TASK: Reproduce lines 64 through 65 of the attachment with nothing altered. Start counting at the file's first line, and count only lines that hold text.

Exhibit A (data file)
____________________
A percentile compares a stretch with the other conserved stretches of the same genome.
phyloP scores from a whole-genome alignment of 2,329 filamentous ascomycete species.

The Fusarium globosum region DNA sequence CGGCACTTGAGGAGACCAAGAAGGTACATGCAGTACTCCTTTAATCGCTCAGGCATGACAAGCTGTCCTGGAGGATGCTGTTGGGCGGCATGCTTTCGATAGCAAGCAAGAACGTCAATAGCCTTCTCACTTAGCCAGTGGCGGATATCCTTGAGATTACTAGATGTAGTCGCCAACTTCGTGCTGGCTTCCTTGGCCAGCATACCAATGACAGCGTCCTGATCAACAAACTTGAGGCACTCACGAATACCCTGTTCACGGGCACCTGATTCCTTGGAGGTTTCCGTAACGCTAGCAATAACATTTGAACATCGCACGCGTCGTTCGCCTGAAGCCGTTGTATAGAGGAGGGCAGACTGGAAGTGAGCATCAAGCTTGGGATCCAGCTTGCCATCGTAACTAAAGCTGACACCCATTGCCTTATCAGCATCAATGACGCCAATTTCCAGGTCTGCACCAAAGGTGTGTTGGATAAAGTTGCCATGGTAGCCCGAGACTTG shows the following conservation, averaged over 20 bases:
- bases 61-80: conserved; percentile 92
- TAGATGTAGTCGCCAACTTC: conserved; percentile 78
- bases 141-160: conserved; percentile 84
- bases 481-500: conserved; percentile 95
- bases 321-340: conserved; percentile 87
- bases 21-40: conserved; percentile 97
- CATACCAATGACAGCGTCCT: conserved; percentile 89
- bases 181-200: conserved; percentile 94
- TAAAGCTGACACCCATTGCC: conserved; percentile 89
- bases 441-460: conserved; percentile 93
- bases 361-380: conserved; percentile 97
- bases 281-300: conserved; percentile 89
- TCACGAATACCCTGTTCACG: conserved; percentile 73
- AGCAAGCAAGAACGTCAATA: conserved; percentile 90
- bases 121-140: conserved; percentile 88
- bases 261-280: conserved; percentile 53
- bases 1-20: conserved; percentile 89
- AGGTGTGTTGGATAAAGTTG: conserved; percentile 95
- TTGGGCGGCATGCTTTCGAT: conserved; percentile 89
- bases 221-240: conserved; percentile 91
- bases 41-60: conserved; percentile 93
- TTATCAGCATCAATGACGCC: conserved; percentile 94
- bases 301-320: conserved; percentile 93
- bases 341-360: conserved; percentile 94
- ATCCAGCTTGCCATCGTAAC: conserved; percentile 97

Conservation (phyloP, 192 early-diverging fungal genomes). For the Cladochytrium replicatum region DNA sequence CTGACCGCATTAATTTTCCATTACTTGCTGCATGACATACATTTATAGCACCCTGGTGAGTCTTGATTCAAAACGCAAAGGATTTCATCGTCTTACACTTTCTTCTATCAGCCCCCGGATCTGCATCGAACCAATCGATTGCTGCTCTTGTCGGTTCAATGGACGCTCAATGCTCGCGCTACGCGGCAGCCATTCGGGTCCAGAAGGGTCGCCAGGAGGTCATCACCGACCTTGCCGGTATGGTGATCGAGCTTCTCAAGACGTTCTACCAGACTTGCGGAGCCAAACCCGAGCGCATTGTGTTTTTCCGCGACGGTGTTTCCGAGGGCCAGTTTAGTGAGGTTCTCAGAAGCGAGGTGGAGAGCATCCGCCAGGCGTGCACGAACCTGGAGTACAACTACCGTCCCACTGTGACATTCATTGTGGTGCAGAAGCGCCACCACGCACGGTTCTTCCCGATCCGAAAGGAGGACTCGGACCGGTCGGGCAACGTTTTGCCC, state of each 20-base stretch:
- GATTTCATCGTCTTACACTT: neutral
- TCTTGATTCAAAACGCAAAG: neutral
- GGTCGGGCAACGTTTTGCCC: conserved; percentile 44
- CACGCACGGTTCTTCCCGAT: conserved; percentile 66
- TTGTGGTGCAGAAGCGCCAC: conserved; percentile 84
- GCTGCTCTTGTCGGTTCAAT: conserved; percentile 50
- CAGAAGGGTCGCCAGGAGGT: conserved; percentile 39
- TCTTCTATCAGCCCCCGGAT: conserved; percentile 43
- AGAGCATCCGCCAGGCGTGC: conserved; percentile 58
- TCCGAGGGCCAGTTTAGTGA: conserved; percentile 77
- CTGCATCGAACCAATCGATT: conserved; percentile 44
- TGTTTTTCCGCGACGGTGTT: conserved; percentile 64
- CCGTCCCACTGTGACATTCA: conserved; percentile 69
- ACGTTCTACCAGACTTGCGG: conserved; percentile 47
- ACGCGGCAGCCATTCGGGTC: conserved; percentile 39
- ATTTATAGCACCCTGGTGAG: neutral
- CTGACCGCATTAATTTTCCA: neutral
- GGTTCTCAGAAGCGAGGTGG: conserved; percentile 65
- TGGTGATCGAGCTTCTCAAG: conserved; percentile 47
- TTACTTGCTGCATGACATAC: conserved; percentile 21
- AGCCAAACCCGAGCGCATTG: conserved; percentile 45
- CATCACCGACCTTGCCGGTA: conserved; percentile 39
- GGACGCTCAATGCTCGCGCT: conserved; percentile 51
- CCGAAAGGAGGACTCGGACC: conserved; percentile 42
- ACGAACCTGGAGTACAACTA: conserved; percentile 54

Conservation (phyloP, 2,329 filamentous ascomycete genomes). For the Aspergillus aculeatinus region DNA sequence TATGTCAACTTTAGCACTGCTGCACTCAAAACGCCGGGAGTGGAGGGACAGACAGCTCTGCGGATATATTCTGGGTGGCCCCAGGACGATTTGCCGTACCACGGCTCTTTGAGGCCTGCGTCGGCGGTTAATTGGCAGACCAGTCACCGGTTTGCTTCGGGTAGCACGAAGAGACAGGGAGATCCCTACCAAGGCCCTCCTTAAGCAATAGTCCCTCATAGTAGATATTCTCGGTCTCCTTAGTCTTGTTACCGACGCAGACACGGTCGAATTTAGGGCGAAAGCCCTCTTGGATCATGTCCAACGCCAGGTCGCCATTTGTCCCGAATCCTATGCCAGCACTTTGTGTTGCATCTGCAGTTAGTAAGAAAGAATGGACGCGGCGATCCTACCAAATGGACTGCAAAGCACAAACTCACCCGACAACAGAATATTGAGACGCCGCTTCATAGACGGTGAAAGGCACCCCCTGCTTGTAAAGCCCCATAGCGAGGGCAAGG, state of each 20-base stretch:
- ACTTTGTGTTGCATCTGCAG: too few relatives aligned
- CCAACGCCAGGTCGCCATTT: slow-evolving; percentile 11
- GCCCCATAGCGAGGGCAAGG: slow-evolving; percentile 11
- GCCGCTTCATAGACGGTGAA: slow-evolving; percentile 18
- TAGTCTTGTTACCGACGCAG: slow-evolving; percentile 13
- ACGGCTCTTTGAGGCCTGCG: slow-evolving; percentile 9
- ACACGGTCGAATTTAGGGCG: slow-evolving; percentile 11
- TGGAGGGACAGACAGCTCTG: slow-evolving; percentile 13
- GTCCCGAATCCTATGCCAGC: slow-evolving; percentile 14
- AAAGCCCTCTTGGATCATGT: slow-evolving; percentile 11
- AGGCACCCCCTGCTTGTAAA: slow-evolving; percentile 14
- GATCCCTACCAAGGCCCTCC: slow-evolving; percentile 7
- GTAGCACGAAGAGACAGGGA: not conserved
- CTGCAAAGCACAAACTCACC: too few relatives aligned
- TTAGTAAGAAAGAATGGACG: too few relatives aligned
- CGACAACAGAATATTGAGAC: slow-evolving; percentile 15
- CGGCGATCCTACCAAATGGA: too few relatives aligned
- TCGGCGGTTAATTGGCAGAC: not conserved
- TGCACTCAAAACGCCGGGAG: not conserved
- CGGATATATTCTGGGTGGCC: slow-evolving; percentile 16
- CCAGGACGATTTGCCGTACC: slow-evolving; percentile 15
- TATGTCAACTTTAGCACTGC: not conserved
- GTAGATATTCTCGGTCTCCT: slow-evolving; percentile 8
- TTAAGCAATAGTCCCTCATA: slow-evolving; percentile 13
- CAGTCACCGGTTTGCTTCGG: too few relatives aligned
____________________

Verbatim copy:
- GTCCCGAATCCTATGCCAGC: slow-evolving; percentile 14
- AAAGCCCTCTTGGATCATGT: slow-evolving; percentile 11